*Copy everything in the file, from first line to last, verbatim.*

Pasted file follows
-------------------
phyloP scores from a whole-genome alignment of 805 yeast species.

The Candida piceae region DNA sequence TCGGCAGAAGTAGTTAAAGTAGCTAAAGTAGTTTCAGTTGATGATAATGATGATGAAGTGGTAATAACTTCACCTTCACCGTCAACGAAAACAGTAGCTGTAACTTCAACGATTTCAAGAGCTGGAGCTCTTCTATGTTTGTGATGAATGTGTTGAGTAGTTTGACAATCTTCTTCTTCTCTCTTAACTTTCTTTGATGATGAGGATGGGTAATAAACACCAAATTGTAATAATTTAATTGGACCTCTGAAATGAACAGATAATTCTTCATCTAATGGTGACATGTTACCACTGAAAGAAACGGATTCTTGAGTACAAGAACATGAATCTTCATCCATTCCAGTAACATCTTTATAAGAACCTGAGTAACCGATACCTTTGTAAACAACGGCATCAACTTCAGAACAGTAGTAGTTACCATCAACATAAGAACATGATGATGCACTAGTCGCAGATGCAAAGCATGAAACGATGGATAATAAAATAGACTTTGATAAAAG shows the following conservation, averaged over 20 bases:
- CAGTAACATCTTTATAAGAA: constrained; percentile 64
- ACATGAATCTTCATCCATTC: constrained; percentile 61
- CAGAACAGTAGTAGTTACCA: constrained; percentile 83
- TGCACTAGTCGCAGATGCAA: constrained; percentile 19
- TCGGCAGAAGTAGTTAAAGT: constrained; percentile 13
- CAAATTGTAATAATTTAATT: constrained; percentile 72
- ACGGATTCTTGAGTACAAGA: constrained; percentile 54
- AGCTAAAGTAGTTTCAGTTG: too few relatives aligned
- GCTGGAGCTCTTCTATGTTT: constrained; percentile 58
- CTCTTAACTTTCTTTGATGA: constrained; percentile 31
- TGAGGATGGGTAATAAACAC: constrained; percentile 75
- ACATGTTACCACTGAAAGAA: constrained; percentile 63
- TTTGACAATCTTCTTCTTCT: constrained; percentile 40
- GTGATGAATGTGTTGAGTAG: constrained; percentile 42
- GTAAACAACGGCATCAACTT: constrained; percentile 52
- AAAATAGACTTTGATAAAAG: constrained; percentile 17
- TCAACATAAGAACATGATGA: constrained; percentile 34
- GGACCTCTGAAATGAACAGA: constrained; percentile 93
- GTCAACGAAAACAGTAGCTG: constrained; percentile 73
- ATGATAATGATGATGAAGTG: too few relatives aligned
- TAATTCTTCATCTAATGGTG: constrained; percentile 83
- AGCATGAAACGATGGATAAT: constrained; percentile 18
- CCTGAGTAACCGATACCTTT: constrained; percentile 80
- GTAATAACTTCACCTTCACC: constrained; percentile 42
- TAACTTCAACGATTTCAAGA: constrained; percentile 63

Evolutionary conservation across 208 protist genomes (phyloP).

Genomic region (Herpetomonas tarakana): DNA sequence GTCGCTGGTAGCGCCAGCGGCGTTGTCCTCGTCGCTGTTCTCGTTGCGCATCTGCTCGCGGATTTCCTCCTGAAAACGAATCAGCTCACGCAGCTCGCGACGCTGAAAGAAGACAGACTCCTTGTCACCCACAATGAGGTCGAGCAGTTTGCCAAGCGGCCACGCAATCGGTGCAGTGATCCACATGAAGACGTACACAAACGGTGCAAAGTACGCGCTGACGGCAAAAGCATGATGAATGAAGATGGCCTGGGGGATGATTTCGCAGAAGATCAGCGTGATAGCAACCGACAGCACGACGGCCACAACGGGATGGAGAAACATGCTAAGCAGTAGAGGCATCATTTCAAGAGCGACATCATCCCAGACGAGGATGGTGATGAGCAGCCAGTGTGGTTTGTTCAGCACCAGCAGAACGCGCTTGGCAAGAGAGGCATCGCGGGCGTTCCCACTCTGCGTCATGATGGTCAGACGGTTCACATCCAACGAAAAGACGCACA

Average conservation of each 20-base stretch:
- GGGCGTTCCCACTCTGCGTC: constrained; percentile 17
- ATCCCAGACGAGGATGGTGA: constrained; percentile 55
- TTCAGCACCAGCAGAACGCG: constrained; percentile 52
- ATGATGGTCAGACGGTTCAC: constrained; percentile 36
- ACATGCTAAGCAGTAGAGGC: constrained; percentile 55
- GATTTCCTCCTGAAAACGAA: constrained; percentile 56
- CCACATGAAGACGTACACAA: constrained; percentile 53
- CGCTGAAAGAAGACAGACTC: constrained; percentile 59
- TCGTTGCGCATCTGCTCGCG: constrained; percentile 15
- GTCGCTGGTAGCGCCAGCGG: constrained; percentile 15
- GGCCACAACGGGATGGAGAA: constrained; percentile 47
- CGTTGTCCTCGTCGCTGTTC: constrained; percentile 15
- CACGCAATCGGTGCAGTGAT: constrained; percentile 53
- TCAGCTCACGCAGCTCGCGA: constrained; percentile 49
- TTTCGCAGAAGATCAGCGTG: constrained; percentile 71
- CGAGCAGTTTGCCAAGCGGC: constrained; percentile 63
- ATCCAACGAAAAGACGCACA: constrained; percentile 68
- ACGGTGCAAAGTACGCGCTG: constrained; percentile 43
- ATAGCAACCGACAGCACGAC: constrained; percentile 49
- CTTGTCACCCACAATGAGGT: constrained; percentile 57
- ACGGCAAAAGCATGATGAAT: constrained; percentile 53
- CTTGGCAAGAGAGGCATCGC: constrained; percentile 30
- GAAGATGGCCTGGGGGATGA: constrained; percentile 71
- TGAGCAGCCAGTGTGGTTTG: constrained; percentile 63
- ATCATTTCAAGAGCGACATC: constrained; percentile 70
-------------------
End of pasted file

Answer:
phyloP scores from a whole-genome alignment of 805 yeast species.

The Candida piceae region DNA sequence TCGGCAGAAGTAGTTAAAGTAGCTAAAGTAGTTTCAGTTGATGATAATGATGATGAAGTGGTAATAACTTCACCTTCACCGTCAACGAAAACAGTAGCTGTAACTTCAACGATTTCAAGAGCTGGAGCTCTTCTATGTTTGTGATGAATGTGTTGAGTAGTTTGACAATCTTCTTCTTCTCTCTTAACTTTCTTTGATGATGAGGATGGGTAATAAACACCAAATTGTAATAATTTAATTGGACCTCTGAAATGAACAGATAATTCTTCATCTAATGGTGACATGTTACCACTGAAAGAAACGGATTCTTGAGTACAAGAACATGAATCTTCATCCATTCCAGTAACATCTTTATAAGAACCTGAGTAACCGATACCTTTGTAAACAACGGCATCAACTTCAGAACAGTAGTAGTTACCATCAACATAAGAACATGATGATGCACTAGTCGCAGATGCAAAGCATGAAACGATGGATAATAAAATAGACTTTGATAAAAG shows the following conservation, averaged over 20 bases:
- CAGTAACATCTTTATAAGAA: constrained; percentile 64
- ACATGAATCTTCATCCATTC: constrained; percentile 61
- CAGAACAGTAGTAGTTACCA: constrained; percentile 83
- TGCACTAGTCGCAGATGCAA: constrained; percentile 19
- TCGGCAGAAGTAGTTAAAGT: constrained; percentile 13
- CAAATTGTAATAATTTAATT: constrained; percentile 72
- ACGGATTCTTGAGTACAAGA: constrained; percentile 54
- AGCTAAAGTAGTTTCAGTTG: too few relatives aligned
- GCTGGAGCTCTTCTATGTTT: constrained; percentile 58
- CTCTTAACTTTCTTTGATGA: constrained; percentile 31
- TGAGGATGGGTAATAAACAC: constrained; percentile 75
- ACATGTTACCACTGAAAGAA: constrained; percentile 63
- TTTGACAATCTTCTTCTTCT: constrained; percentile 40
- GTGATGAATGTGTTGAGTAG: constrained; percentile 42
- GTAAACAACGGCATCAACTT: constrained; percentile 52
- AAAATAGACTTTGATAAAAG: constrained; percentile 17
- TCAACATAAGAACATGATGA: constrained; percentile 34
- GGACCTCTGAAATGAACAGA: constrained; percentile 93
- GTCAACGAAAACAGTAGCTG: constrained; percentile 73
- ATGATAATGATGATGAAGTG: too few relatives aligned
- TAATTCTTCATCTAATGGTG: constrained; percentile 83
- AGCATGAAACGATGGATAAT: constrained; percentile 18
- CCTGAGTAACCGATACCTTT: constrained; percentile 80
- GTAATAACTTCACCTTCACC: constrained; percentile 42
- TAACTTCAACGATTTCAAGA: constrained; percentile 63

Evolutionary conservation across 208 protist genomes (phyloP).

Genomic region (Herpetomonas tarakana): DNA sequence GTCGCTGGTAGCGCCAGCGGCGTTGTCCTCGTCGCTGTTCTCGTTGCGCATCTGCTCGCGGATTTCCTCCTGAAAACGAATCAGCTCACGCAGCTCGCGACGCTGAAAGAAGACAGACTCCTTGTCACCCACAATGAGGTCGAGCAGTTTGCCAAGCGGCCACGCAATCGGTGCAGTGATCCACATGAAGACGTACACAAACGGTGCAAAGTACGCGCTGACGGCAAAAGCATGATGAATGAAGATGGCCTGGGGGATGATTTCGCAGAAGATCAGCGTGATAGCAACCGACAGCACGACGGCCACAACGGGATGGAGAAACATGCTAAGCAGTAGAGGCATCATTTCAAGAGCGACATCATCCCAGACGAGGATGGTGATGAGCAGCCAGTGTGGTTTGTTCAGCACCAGCAGAACGCGCTTGGCAAGAGAGGCATCGCGGGCGTTCCCACTCTGCGTCATGATGGTCAGACGGTTCACATCCAACGAAAAGACGCACA

Average conservation of each 20-base stretch:
- GGGCGTTCCCACTCTGCGTC: constrained; percentile 17
- ATCCCAGACGAGGATGGTGA: constrained; percentile 55
- TTCAGCACCAGCAGAACGCG: constrained; percentile 52
- ATGATGGTCAGACGGTTCAC: constrained; percentile 36
- ACATGCTAAGCAGTAGAGGC: constrained; percentile 55
- GATTTCCTCCTGAAAACGAA: constrained; percentile 56
- CCACATGAAGACGTACACAA: constrained; percentile 53
- CGCTGAAAGAAGACAGACTC: constrained; percentile 59
- TCGTTGCGCATCTGCTCGCG: constrained; percentile 15
- GTCGCTGGTAGCGCCAGCGG: constrained; percentile 15
- GGCCACAACGGGATGGAGAA: constrained; percentile 47
- CGTTGTCCTCGTCGCTGTTC: constrained; percentile 15
- CACGCAATCGGTGCAGTGAT: constrained; percentile 53
- TCAGCTCACGCAGCTCGCGA: constrained; percentile 49
- TTTCGCAGAAGATCAGCGTG: constrained; percentile 71
- CGAGCAGTTTGCCAAGCGGC: constrained; percentile 63
- ATCCAACGAAAAGACGCACA: constrained; percentile 68
- ACGGTGCAAAGTACGCGCTG: constrained; percentile 43
- ATAGCAACCGACAGCACGAC: constrained; percentile 49
- CTTGTCACCCACAATGAGGT: constrained; percentile 57
- ACGGCAAAAGCATGATGAAT: constrained; percentile 53
- CTTGGCAAGAGAGGCATCGC: constrained; percentile 30
- GAAGATGGCCTGGGGGATGA: constrained; percentile 71
- TGAGCAGCCAGTGTGGTTTG: constrained; percentile 63
- ATCATTTCAAGAGCGACATC: constrained; percentile 70